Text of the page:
Sunday, January 25, 2009

Most Recently Used Files From the Start Menu

Instead of a global menu item that shows a pot pourri of recent documents for all applications, the Windows 7 menu is smarter on how it shows you recent documents.

Recent documents are displayed and bound next to any compliant application. Pictures are worth a thousand words here:

Saturday, January 24, 2009

Windows 7 Hidden Features

Starting a small series of posts about new features in Windows 7 that don't have a lot of flash, hence are unlikely to be covered in the mainstream, but are still neat and interesting.

Finally, Windows can burn ISO images directly from its shell. It's about time Microsoft did this considering the APIs have been there since Windows XP. I'm excited about this since most vendors usually bundle some crapware in order to provide this feature to their customers. Hopefully, this will mean a cleaner hard drive on purchase.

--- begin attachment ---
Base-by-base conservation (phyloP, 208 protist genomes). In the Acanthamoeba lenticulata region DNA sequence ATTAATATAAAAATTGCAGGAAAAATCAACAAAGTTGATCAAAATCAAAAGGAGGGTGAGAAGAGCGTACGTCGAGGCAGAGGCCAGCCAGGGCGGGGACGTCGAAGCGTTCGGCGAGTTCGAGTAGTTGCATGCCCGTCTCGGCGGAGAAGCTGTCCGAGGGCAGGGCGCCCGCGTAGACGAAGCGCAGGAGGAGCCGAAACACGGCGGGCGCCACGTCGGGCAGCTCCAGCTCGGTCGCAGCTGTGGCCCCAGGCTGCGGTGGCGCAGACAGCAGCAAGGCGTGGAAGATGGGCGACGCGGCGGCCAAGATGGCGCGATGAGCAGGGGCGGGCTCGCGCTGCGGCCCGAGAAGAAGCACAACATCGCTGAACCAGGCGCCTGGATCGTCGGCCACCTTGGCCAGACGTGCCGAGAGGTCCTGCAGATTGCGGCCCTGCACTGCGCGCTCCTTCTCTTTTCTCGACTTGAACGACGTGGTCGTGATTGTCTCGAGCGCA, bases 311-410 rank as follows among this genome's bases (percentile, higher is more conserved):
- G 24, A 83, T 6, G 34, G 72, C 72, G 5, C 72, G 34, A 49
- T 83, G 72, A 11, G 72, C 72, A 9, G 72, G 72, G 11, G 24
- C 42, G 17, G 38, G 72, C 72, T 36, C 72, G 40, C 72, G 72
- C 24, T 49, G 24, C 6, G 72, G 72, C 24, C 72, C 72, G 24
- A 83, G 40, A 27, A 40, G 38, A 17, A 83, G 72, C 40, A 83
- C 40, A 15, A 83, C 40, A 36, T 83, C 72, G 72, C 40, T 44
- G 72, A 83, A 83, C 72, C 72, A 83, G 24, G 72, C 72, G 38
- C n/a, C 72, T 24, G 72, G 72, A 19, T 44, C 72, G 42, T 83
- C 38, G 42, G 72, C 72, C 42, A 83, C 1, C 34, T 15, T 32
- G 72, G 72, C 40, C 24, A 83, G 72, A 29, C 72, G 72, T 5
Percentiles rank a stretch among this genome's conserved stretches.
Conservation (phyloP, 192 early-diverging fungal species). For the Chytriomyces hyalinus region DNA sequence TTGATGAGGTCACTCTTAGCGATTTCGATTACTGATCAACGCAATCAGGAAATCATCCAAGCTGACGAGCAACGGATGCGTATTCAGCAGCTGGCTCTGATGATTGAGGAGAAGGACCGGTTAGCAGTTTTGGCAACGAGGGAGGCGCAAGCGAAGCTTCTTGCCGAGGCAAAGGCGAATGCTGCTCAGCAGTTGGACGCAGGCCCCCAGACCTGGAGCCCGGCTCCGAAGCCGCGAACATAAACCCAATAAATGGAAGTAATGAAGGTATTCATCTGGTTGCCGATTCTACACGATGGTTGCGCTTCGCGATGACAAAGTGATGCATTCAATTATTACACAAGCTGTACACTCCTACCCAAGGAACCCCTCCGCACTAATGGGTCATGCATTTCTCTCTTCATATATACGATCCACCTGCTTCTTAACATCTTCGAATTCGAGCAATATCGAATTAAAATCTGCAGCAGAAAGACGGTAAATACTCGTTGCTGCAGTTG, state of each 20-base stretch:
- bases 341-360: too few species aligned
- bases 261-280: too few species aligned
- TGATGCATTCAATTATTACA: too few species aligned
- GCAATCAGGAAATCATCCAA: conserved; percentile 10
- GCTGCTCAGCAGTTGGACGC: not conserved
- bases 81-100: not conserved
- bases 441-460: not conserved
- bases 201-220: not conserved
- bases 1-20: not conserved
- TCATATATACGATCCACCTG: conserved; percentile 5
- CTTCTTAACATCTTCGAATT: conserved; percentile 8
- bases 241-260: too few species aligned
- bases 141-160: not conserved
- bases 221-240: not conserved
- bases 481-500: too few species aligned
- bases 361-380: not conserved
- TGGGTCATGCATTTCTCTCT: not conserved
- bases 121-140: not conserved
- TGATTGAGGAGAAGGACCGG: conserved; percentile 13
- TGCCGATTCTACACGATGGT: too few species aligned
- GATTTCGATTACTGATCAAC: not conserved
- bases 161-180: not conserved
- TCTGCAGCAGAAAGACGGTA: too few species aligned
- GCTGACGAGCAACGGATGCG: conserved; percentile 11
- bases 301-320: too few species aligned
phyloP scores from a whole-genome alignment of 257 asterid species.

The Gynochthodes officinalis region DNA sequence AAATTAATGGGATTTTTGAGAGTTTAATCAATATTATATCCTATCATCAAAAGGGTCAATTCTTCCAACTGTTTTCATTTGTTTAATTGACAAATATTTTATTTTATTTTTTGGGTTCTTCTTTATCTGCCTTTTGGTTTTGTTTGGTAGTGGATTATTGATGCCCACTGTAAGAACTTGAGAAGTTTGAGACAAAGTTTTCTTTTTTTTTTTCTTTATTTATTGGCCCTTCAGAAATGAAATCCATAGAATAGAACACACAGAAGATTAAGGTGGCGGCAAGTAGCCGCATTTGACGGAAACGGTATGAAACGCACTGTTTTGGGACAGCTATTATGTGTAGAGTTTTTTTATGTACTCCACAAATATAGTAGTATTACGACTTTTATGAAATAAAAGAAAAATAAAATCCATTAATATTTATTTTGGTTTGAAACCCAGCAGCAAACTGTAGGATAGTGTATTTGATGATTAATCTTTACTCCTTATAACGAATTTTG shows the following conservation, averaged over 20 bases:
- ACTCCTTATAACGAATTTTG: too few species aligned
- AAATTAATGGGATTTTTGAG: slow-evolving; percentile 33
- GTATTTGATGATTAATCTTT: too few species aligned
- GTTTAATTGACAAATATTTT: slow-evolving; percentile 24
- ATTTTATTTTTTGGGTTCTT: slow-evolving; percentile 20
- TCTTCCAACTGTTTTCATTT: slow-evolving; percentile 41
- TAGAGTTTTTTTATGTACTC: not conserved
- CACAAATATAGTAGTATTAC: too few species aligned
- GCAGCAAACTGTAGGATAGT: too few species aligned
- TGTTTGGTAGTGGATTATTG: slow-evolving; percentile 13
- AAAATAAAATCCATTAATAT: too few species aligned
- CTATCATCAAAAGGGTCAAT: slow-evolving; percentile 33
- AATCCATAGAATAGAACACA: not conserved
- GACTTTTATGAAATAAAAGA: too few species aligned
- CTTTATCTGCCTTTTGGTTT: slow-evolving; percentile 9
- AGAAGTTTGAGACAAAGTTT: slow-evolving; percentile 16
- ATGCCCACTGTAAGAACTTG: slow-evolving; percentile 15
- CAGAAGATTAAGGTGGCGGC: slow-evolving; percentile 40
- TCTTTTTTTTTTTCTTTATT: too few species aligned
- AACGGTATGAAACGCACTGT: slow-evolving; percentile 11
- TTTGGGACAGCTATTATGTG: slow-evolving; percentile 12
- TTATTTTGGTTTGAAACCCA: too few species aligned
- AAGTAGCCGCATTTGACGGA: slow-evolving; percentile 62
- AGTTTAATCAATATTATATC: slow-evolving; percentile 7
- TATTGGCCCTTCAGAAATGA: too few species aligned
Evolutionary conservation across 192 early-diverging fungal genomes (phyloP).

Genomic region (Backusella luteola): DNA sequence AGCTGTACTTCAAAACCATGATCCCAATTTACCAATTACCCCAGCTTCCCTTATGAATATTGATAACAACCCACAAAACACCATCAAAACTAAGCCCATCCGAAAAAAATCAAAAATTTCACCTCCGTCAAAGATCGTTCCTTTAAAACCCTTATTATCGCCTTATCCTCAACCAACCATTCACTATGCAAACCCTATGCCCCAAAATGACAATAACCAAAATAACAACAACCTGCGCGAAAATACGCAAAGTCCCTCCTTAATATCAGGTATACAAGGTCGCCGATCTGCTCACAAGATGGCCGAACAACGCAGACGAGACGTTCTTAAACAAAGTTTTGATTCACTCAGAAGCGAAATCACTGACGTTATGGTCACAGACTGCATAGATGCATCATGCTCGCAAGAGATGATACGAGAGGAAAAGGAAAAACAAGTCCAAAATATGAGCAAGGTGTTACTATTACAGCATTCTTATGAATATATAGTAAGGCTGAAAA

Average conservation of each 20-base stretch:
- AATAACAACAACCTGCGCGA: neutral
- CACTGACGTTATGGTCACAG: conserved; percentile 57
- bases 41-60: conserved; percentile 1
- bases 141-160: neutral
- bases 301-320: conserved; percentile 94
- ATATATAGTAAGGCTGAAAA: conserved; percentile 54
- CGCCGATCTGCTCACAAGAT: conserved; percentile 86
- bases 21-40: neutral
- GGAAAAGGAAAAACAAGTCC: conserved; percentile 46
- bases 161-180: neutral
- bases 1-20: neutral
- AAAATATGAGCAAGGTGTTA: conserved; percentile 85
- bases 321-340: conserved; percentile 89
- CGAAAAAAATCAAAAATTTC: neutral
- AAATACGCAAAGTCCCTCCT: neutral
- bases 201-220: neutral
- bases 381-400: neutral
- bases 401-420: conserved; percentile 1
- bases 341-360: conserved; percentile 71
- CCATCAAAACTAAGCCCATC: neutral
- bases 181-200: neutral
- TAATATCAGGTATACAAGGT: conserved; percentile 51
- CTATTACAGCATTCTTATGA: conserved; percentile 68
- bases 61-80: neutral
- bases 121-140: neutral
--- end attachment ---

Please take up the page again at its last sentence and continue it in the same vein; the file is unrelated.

Now, if Microsoft would just get around to finally supporting virtual desktops. The APIs have been in there since at least Windows NT 4.

Windows 7 has the ability to mount Virtual PC VDC disk images. You can see the mounted disks like any other drive in the "Computer" view. This would have come very handy a while ago, I have a collection of virtual machines from Windows 95 up to Vista. With Windows NT 4 and earlier, it was really hard to download updates and/or service packs since:

a) Out of the box, they either don't come with any browser or come with Internet Explorer version 1. If you try to use Internet Explorer version 1 on mainly any site, including Mozilla, it doesn't work, the browser errors out.
b) You can't use a shared folder because you can't install the guest additions until you've updated to the latest service packs/updates but you have no means to get them on there.